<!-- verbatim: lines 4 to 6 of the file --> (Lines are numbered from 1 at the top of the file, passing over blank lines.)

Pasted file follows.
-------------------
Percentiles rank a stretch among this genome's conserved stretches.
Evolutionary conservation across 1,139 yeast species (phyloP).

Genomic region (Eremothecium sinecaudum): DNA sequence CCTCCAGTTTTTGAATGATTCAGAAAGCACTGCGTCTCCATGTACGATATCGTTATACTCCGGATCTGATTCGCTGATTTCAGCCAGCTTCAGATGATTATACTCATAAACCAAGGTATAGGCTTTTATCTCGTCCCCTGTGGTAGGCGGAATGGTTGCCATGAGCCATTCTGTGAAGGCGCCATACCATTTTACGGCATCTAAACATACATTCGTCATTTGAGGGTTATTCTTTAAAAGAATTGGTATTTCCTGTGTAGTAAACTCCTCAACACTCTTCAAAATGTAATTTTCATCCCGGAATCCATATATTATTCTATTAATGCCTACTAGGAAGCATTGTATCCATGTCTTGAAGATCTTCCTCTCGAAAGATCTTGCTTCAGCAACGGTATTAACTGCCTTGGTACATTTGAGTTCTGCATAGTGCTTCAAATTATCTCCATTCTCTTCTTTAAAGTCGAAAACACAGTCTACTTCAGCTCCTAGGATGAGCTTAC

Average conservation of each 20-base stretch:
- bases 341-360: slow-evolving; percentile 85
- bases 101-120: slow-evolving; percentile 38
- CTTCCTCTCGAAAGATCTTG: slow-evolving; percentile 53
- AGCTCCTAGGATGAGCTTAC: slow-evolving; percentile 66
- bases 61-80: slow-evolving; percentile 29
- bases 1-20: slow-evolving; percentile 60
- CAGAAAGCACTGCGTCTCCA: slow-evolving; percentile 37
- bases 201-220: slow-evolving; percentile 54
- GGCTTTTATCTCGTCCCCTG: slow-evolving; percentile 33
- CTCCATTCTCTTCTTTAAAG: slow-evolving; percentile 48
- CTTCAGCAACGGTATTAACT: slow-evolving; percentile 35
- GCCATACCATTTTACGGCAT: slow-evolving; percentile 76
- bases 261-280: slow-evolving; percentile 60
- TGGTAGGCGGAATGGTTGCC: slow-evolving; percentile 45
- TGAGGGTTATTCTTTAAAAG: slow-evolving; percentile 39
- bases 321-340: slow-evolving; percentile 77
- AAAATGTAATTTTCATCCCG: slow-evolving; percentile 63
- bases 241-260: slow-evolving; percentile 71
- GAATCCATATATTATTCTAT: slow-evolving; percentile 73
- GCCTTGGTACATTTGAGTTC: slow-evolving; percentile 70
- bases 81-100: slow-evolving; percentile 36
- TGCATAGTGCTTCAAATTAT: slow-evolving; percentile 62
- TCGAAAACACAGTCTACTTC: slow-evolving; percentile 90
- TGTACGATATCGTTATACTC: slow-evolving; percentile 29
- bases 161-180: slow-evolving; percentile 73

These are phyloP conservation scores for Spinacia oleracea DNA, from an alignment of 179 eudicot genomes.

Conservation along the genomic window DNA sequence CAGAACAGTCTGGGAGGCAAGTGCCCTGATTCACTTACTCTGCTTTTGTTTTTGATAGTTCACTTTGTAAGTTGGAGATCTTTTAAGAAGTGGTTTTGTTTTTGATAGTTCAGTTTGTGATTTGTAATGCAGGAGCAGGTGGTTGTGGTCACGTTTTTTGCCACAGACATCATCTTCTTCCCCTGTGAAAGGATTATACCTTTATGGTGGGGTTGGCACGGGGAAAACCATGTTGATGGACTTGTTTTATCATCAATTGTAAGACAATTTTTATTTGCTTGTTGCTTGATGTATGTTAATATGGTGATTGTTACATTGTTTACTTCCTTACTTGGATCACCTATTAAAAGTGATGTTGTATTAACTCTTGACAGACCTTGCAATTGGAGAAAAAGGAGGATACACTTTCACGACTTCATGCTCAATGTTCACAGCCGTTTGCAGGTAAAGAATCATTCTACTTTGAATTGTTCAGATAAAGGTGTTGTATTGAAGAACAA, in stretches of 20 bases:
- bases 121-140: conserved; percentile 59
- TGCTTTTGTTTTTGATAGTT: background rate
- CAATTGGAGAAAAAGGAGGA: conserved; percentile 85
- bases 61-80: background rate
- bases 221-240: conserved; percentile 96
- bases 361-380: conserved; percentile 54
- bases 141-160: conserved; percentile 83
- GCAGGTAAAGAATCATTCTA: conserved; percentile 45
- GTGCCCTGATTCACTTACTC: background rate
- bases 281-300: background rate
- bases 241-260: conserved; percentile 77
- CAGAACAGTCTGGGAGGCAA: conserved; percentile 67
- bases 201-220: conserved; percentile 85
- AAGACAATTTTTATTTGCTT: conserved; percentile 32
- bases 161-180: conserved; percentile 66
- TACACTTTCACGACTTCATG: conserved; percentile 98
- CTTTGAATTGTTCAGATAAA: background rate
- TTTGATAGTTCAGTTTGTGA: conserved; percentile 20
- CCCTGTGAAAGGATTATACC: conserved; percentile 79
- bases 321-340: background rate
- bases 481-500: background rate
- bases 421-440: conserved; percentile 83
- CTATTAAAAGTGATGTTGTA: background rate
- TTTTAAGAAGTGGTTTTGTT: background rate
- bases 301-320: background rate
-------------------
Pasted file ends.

Average conservation of each 20-base stretch:
- bases 341-360: slow-evolving; percentile 85
- bases 101-120: slow-evolving; percentile 38